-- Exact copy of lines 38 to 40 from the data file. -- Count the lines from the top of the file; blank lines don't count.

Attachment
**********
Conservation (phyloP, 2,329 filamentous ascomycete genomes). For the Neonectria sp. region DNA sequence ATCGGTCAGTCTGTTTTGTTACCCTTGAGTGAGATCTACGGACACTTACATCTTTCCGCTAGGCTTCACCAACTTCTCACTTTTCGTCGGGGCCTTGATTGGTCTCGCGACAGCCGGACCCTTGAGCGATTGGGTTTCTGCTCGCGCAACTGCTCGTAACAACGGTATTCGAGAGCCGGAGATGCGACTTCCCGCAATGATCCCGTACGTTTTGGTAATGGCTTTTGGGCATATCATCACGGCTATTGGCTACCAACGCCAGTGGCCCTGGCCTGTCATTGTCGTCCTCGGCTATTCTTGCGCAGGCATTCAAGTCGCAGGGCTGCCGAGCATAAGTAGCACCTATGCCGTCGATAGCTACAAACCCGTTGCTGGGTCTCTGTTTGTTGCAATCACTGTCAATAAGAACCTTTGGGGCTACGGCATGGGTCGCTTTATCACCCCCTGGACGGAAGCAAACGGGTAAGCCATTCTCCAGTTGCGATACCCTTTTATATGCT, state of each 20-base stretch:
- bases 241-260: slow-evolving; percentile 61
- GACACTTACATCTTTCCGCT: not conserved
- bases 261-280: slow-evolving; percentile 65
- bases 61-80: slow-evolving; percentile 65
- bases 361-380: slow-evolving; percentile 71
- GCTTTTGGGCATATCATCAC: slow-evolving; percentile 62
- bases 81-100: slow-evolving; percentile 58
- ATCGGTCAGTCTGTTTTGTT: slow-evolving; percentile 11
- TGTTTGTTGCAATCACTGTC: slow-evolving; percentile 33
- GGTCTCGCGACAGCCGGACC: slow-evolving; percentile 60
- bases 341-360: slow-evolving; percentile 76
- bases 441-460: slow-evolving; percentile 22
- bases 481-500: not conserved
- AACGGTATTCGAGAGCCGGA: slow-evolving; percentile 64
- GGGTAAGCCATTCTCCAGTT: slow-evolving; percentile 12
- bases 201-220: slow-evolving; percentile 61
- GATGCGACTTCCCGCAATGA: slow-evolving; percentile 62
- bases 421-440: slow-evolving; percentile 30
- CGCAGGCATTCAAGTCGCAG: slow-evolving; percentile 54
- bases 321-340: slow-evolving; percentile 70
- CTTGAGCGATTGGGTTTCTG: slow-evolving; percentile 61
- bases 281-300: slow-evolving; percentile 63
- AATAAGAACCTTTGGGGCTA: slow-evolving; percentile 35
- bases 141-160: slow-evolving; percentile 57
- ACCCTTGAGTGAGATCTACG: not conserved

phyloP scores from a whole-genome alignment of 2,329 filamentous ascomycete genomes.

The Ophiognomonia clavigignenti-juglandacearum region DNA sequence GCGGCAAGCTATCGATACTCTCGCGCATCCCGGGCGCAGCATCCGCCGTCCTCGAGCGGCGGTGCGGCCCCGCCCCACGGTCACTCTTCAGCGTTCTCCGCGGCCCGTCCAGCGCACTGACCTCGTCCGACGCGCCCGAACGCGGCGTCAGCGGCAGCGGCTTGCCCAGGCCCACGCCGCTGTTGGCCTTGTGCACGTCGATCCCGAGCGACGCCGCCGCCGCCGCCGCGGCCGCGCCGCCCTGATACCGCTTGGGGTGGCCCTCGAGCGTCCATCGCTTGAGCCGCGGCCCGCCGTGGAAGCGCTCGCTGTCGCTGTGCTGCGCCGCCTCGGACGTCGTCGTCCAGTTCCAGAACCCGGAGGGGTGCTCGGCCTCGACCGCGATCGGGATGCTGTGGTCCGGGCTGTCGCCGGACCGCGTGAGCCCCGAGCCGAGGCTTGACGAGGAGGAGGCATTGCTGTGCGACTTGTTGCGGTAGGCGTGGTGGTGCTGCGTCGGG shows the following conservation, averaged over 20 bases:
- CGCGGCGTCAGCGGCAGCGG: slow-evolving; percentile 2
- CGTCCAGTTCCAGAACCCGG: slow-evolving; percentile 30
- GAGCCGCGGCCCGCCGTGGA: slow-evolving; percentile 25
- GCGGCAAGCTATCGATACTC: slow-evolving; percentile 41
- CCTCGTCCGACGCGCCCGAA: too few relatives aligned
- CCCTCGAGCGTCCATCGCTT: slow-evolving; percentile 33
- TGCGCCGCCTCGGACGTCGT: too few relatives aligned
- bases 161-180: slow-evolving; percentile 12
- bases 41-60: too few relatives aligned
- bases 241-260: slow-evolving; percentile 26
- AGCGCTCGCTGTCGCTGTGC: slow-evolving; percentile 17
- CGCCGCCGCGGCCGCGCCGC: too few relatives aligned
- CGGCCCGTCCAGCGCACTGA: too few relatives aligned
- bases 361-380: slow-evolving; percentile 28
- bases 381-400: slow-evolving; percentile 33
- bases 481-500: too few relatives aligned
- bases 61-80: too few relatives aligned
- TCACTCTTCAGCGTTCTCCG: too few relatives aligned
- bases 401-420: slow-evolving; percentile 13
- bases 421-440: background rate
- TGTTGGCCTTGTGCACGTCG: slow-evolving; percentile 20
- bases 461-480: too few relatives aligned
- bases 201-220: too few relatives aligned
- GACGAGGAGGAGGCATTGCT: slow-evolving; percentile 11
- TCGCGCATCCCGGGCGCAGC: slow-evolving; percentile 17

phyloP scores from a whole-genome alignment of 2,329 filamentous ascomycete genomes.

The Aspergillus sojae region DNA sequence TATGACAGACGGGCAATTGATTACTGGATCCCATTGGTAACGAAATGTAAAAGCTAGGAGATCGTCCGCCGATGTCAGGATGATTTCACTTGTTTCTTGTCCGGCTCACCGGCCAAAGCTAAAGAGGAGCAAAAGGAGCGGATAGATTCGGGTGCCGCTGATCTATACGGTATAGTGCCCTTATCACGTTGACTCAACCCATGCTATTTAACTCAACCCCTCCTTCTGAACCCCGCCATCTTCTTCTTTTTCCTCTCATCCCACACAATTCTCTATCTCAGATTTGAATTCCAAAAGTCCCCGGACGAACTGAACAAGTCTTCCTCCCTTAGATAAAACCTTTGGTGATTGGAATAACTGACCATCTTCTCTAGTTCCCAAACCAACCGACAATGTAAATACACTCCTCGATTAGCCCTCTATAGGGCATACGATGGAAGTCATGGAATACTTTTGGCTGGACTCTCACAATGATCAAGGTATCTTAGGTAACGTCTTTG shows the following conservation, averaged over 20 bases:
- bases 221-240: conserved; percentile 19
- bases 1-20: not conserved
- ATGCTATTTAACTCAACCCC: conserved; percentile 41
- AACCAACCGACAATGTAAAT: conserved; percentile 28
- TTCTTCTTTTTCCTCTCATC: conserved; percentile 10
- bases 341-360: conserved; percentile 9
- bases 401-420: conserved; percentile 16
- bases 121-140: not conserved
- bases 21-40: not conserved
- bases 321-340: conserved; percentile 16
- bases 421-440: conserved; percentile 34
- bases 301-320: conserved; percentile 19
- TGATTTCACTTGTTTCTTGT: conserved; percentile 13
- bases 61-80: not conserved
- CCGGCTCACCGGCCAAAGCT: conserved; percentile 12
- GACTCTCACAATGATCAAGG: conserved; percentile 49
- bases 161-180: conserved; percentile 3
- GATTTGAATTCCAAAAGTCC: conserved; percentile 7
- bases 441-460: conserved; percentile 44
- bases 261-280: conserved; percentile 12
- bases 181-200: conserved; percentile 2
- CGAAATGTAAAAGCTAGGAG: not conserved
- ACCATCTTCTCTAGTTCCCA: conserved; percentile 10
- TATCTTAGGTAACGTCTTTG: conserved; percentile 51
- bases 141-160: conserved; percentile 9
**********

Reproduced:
- bases 241-260: slow-evolving; percentile 26
- AGCGCTCGCTGTCGCTGTGC: slow-evolving; percentile 17
- CGCCGCCGCGGCCGCGCCGC: too few relatives aligned